Letter from the Editor

ÆQAI resumes its regular monthly edition with this September issue.  We welcome everyone to a new and fresh fall art season, and are pleased to offer a number of reviews, essays, profiles and special guest columns.  The entire visual arts community is now preparing for the region-wide celebration of photography, fotofocus, which runs through all of October; some shows begin in September, and there are parties and celebrations galore:  check their website, www.fotofocuscincinnati.org for all your questions.

But September’s offerings are diverse and fresh and sophisticated.  Karen Chambers gives us two articles:  she reviews the astonishing new mural commissioned by Kroger’s in O-T-R, a joint project between ArtWorks and the hugely gifted Cincinnati artist Jonathan Queen, represented here by The Miller Gallery. (We think that it is one of the most successful examples of public art in America).  Chambers also reviews a ceramic/decorative arts show at l305 Main Street, the
wonderful eclectic gallery steered by Lily Mulberry.  Shawn Daniell gives us a look at the burgeoning art scene in Rabbit Hash, less than an hour’s drive from Cincinnati.

New ÆQAI writer Stephen Slaughter reviews a performance by Charles Woodman and other musicians/performers at semantics gallery in the West End; he examines the relationships between performers, the audience, and the spaces in and amongst them.  Fran Watson writes eloquently of Stuart Fink’s new work at Brazee Street Studios in Oakley.

ÆQAI also welcomes Jonathan Kamholtz as a regular contributor; we asked him to begin by selecting a work of art from the permanent collection of the Cincinnati Art Museum, and his musings and analysis of a painting by Guernico are wise and astute, as Kamholtz has always been in his critical writings.  Look for his criticism in future issues of ÆQAI.  Guest columnist Jay Zumeta, who has been teaching criticism at The Art Academy of Cincinnati for decades, offers his insights into what criticism is; we think that this is an extremely important essay and hope that many read it and give it serious thought. Amanda Adams, who now lives in Virginia, reviews two shows there in her first Letter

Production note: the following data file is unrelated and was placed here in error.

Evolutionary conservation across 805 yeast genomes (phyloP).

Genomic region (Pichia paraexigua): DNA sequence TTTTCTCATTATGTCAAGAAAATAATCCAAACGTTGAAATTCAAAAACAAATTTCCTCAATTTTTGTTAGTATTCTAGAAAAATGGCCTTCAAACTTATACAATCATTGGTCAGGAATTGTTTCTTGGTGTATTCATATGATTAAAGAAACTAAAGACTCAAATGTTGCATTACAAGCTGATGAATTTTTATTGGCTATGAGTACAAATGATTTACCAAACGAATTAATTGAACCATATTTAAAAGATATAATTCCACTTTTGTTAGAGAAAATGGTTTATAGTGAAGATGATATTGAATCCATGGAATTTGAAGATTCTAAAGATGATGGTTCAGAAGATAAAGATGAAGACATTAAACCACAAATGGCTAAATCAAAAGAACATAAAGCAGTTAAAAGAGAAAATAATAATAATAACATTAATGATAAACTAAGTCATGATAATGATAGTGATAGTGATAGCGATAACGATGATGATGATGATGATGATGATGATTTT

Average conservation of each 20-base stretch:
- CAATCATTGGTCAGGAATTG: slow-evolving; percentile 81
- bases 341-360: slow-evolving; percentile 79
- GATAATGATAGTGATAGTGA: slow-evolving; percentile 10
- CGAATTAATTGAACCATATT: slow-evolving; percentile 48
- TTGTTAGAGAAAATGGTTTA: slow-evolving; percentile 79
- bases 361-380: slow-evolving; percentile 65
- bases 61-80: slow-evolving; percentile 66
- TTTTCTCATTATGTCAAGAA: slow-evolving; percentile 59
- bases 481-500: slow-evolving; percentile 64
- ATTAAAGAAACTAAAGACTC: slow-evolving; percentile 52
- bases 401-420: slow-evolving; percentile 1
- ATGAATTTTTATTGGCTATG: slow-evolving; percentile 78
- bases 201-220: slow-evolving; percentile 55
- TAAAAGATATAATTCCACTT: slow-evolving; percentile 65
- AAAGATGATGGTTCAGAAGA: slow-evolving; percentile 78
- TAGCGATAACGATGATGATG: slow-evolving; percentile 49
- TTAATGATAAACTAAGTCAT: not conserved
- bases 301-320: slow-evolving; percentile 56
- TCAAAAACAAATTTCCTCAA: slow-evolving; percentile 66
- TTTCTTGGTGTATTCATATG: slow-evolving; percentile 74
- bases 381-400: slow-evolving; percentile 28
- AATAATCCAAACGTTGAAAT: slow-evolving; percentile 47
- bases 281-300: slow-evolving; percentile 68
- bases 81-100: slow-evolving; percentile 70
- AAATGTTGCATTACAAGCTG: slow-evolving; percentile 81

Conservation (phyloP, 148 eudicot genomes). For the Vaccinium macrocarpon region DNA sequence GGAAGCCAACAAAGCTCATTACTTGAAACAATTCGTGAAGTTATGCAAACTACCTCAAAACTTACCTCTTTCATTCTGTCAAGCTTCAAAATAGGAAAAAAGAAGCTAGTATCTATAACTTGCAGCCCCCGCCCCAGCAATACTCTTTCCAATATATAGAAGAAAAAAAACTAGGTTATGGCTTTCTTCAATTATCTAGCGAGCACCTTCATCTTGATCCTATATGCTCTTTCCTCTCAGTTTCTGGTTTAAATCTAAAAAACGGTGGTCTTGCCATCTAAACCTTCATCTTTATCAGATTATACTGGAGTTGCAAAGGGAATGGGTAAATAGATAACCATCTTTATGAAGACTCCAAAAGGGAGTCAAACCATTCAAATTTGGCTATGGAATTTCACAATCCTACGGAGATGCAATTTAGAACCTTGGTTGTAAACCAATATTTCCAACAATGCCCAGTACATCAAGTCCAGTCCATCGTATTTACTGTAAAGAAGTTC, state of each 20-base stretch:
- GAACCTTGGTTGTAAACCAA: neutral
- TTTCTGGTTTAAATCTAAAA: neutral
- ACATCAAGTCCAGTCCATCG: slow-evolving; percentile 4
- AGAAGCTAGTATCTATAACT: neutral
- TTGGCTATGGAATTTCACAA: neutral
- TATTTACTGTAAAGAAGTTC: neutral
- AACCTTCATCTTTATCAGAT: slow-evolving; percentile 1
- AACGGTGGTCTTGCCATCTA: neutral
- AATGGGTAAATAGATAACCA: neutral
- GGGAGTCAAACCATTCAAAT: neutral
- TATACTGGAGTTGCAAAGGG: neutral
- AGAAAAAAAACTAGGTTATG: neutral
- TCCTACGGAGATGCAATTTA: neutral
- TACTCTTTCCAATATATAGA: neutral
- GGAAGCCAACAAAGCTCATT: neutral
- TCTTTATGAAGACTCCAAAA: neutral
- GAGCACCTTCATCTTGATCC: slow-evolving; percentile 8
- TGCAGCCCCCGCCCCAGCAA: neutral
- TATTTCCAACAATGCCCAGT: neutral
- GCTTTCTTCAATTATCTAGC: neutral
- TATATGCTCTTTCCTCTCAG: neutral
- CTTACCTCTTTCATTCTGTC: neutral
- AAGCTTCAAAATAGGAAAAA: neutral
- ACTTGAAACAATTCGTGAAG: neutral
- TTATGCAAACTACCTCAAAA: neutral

from Virginia.

Jane Durrell has written a very insightful profile of photography pioneer Walt Burton, a long-time photography dealer and photographer himself; Burton has generated a fair share of controversy over the years, but his own work and thoughts and opinions are well worth reading, and Durrell has captured the man’s creativity well. ÆQAI is reprinting my own memoir, “Summers in Connecticut with Marilyn Monroe”, which was originally published in a now defunct political blog and picked up by Weston (Conn.) Monthly as its cover story in 2005; Monroe was then married to playwright Arthur Miller, and the couple were near neighbors of ours in Conn.  We offer it in honor and memory of the 50th anniversary of her death, as her fame continues to grow and the woman to fascinate us.  We also offer my book review, a look at Martin Amis’ new novel.

Maxwell Redder, another new ÆQAI writer, reviews the Sol LeWitt show at Carl Solway Gallery, examining the conceptual underpinings of LeWitt’s work as well as its formalist components.  Redder, an accomplished poet, will begin a monthly column called Maxwell’s Poetry Corner, and ÆQAI will ongoingly publish his poems.  Let us know what you think about this addition.

Keith Banner reviews the exhibition at The Dayton Art Institute with his usual aplomb.  And Dustin Pike continues his fascinating analysis of the nature of design, examining the numbers l through zero; this month he meditates about the number five.  This is an ongoing series.

ÆQAI is also regularly posting news items and events around the community, so check our site regularly, as there are lots of calls for entries from around the world for artists.

We hope that you will take a minute and click on and subscribe; it’s free and helps us organizationally and structurally.  As always, we welcome your comments and thoughts.

Daniel Brown
Editor, ÆQAI

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